“My Lord God, I have no idea where I am going. I do not see the road ahead of me. I cannot know for certain where it will end. Nor do I really know myself, and the fact that I believe I am following your will does not mean that I am actually doing so. But I believe that the desire to please you does in fact please you. And I hope I have that desire in all that I am doing. . . Therefore will I trust you always though I may seem to be lost and in the shadow of death. I will not fear, for you are ever with me, and you will never leave me to face my perils alone.” (Thomas Merton)
As I discussed in some ways in my last post, one of my core convictions, for better or worse, is that there is at least a degree of uncertainty in virtually every aspect of life. Nothing can be proven (with the only major exceptions lying in mathematics and logic). In the quotation above, the famed Trappist monk, Thomas Merton, openly struggles with this, particularly in the uncertainties he notes with respect to the future, himself and, by implication, God Himself.
I believe that one of the major defining characteristics of people’s lives deals with how they respond to such uncertainties. A common path is to simply deny the possibility of uncertainty, to hold a level of confidence that (to me anyway) seems to go well beyond what is substantiated in reality. Freud called this defense “denial,” and I believe it remains one of the most common features of people’s psychologies. In some ways, I envy those who can live their lives without reflecting on the possibility of their own denial. It must be easier, at least in the short-term.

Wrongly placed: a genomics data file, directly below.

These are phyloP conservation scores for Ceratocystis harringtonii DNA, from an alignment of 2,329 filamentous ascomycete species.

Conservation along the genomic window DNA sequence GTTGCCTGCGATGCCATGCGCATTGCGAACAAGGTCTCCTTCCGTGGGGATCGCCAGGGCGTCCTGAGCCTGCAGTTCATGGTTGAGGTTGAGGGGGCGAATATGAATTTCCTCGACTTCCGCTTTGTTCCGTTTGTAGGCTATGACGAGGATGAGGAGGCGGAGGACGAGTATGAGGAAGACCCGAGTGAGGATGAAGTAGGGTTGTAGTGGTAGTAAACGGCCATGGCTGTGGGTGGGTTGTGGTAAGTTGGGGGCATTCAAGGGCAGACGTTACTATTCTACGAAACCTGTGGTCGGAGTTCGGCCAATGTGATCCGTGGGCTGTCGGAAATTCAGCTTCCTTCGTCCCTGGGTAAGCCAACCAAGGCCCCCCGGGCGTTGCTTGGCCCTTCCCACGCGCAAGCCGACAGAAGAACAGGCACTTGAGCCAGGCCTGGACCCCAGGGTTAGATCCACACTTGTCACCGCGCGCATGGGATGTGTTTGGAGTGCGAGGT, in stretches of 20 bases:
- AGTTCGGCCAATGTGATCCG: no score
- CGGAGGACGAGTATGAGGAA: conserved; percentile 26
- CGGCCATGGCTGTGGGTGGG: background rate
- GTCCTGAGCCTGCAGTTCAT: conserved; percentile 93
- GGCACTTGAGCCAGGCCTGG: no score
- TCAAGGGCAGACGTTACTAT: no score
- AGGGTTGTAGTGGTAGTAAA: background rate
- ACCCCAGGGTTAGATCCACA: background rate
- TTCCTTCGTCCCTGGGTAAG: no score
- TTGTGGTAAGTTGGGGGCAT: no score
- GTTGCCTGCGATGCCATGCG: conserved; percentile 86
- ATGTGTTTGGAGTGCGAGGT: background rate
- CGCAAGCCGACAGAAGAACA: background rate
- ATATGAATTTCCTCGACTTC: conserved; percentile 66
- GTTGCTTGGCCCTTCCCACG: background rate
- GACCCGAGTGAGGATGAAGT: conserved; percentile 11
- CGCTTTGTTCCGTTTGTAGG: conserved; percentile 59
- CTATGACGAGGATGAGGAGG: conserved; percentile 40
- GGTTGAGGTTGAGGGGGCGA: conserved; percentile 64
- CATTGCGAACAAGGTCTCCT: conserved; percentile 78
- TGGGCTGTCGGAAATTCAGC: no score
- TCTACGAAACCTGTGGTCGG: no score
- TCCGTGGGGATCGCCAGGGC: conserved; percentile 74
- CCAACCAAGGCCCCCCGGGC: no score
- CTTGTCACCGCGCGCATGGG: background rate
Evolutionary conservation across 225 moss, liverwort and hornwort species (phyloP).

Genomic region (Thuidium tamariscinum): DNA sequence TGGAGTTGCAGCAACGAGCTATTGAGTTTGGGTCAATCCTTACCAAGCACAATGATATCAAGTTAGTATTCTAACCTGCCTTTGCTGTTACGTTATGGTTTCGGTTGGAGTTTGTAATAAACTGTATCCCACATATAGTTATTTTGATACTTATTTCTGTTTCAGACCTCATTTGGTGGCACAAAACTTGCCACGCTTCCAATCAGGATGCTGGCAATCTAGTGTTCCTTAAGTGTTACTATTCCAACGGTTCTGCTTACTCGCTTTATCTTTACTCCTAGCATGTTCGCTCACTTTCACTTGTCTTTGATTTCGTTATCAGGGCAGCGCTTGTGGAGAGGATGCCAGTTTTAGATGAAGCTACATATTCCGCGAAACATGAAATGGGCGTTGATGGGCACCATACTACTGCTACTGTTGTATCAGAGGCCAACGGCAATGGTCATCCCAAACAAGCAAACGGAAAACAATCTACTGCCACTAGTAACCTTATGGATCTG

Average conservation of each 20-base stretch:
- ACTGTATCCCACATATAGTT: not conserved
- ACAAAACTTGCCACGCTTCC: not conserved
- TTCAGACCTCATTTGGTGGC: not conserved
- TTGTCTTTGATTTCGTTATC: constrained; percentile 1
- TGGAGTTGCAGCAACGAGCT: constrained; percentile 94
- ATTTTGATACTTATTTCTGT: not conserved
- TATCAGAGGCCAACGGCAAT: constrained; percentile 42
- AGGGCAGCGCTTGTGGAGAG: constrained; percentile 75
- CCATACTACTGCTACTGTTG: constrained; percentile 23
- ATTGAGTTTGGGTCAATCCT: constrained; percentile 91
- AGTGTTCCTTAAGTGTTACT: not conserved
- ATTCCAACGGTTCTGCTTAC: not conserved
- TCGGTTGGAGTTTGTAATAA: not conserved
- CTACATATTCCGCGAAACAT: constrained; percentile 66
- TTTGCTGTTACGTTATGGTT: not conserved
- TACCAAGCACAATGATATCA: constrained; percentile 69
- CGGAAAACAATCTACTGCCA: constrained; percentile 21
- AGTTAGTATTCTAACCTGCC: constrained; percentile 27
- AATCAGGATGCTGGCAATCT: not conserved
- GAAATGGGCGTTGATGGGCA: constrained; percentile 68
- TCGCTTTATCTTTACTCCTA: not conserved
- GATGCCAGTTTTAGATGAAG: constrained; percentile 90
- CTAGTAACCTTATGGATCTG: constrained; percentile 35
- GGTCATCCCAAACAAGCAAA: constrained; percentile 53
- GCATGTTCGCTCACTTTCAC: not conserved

On the other hand, denial often seems to contribute to poor life outcomes. For example, someone in denial of a possible health problem often won’t do what it takes to receive treatment. Someone in denial of their role in a poor marriage often will not take stock of what they can do to improve it. Someone in denial of death often will not reflect on what would make for a meaningful life. Someone in denial of poor performance at work often will not consider their role in improving.
What I respect about Merton in the quotation above is the integrity and honesty he shows in openly admitting his uncertainties and wrestling with them. There may be many healthy responses to uncertainty, but Merton’s is intriguing. To Merton, intentionality matters. That is, in his attempt to be faithful to his spiritual convictions, Merton seeks to please God. Although he may not be certain that God even exists, or that he actually is doing what God may wish, he prays that “the desire to please you does in fact please you.” Ultimately, he concludes his prayer by reaffirming what is perhaps a better word than “faith,” that being “trust.”
I can relate to Merton’s attempts. Although I also can’t say for certain that God is who I believe, I can say for certain what I seek, at least consciously. I can seek to give my desire to values and activities that I treasure, as best as I can determine them. And, although I cannot know for certain, I can choose to trust that Good exists and will overcome evil.